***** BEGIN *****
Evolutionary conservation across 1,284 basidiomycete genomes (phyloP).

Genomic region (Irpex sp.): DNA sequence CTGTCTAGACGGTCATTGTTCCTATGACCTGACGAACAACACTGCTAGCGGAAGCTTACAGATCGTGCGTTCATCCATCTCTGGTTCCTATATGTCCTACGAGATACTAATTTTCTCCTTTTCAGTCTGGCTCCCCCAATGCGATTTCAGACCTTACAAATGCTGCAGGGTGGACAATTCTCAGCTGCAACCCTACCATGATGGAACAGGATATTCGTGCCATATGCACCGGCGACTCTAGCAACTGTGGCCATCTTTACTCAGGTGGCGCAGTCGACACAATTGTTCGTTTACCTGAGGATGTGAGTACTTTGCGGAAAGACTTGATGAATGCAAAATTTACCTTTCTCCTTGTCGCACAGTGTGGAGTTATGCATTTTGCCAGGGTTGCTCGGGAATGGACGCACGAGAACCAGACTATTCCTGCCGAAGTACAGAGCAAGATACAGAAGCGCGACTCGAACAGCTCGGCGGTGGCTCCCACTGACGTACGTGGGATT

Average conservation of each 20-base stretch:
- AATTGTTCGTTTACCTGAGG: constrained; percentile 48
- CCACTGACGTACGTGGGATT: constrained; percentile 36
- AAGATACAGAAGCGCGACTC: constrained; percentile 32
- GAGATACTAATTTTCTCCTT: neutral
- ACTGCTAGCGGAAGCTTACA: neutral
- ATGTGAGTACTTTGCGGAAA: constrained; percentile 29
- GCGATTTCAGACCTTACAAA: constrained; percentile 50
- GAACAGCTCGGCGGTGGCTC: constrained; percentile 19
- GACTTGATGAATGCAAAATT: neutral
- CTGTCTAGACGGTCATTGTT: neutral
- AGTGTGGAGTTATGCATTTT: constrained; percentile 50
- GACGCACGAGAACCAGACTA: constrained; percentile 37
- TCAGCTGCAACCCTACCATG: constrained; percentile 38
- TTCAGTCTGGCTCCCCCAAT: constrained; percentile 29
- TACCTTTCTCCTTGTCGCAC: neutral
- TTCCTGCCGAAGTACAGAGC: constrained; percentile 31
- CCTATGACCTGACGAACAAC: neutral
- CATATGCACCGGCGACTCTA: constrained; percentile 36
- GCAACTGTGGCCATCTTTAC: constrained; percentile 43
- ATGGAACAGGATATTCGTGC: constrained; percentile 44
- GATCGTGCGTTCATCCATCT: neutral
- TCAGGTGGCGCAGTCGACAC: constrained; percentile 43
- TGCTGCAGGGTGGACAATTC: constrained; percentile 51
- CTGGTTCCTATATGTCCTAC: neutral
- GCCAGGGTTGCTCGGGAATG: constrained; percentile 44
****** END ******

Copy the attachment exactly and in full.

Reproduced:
Evolutionary conservation across 1,284 basidiomycete genomes (phyloP).

Genomic region (Irpex sp.): DNA sequence CTGTCTAGACGGTCATTGTTCCTATGACCTGACGAACAACACTGCTAGCGGAAGCTTACAGATCGTGCGTTCATCCATCTCTGGTTCCTATATGTCCTACGAGATACTAATTTTCTCCTTTTCAGTCTGGCTCCCCCAATGCGATTTCAGACCTTACAAATGCTGCAGGGTGGACAATTCTCAGCTGCAACCCTACCATGATGGAACAGGATATTCGTGCCATATGCACCGGCGACTCTAGCAACTGTGGCCATCTTTACTCAGGTGGCGCAGTCGACACAATTGTTCGTTTACCTGAGGATGTGAGTACTTTGCGGAAAGACTTGATGAATGCAAAATTTACCTTTCTCCTTGTCGCACAGTGTGGAGTTATGCATTTTGCCAGGGTTGCTCGGGAATGGACGCACGAGAACCAGACTATTCCTGCCGAAGTACAGAGCAAGATACAGAAGCGCGACTCGAACAGCTCGGCGGTGGCTCCCACTGACGTACGTGGGATT

Average conservation of each 20-base stretch:
- AATTGTTCGTTTACCTGAGG: constrained; percentile 48
- CCACTGACGTACGTGGGATT: constrained; percentile 36
- AAGATACAGAAGCGCGACTC: constrained; percentile 32
- GAGATACTAATTTTCTCCTT: neutral
- ACTGCTAGCGGAAGCTTACA: neutral
- ATGTGAGTACTTTGCGGAAA: constrained; percentile 29
- GCGATTTCAGACCTTACAAA: constrained; percentile 50
- GAACAGCTCGGCGGTGGCTC: constrained; percentile 19
- GACTTGATGAATGCAAAATT: neutral
- CTGTCTAGACGGTCATTGTT: neutral
- AGTGTGGAGTTATGCATTTT: constrained; percentile 50
- GACGCACGAGAACCAGACTA: constrained; percentile 37
- TCAGCTGCAACCCTACCATG: constrained; percentile 38
- TTCAGTCTGGCTCCCCCAAT: constrained; percentile 29
- TACCTTTCTCCTTGTCGCAC: neutral
- TTCCTGCCGAAGTACAGAGC: constrained; percentile 31
- CCTATGACCTGACGAACAAC: neutral
- CATATGCACCGGCGACTCTA: constrained; percentile 36
- GCAACTGTGGCCATCTTTAC: constrained; percentile 43
- ATGGAACAGGATATTCGTGC: constrained; percentile 44
- GATCGTGCGTTCATCCATCT: neutral
- TCAGGTGGCGCAGTCGACAC: constrained; percentile 43
- TGCTGCAGGGTGGACAATTC: constrained; percentile 51
- CTGGTTCCTATATGTCCTAC: neutral
- GCCAGGGTTGCTCGGGAATG: constrained; percentile 44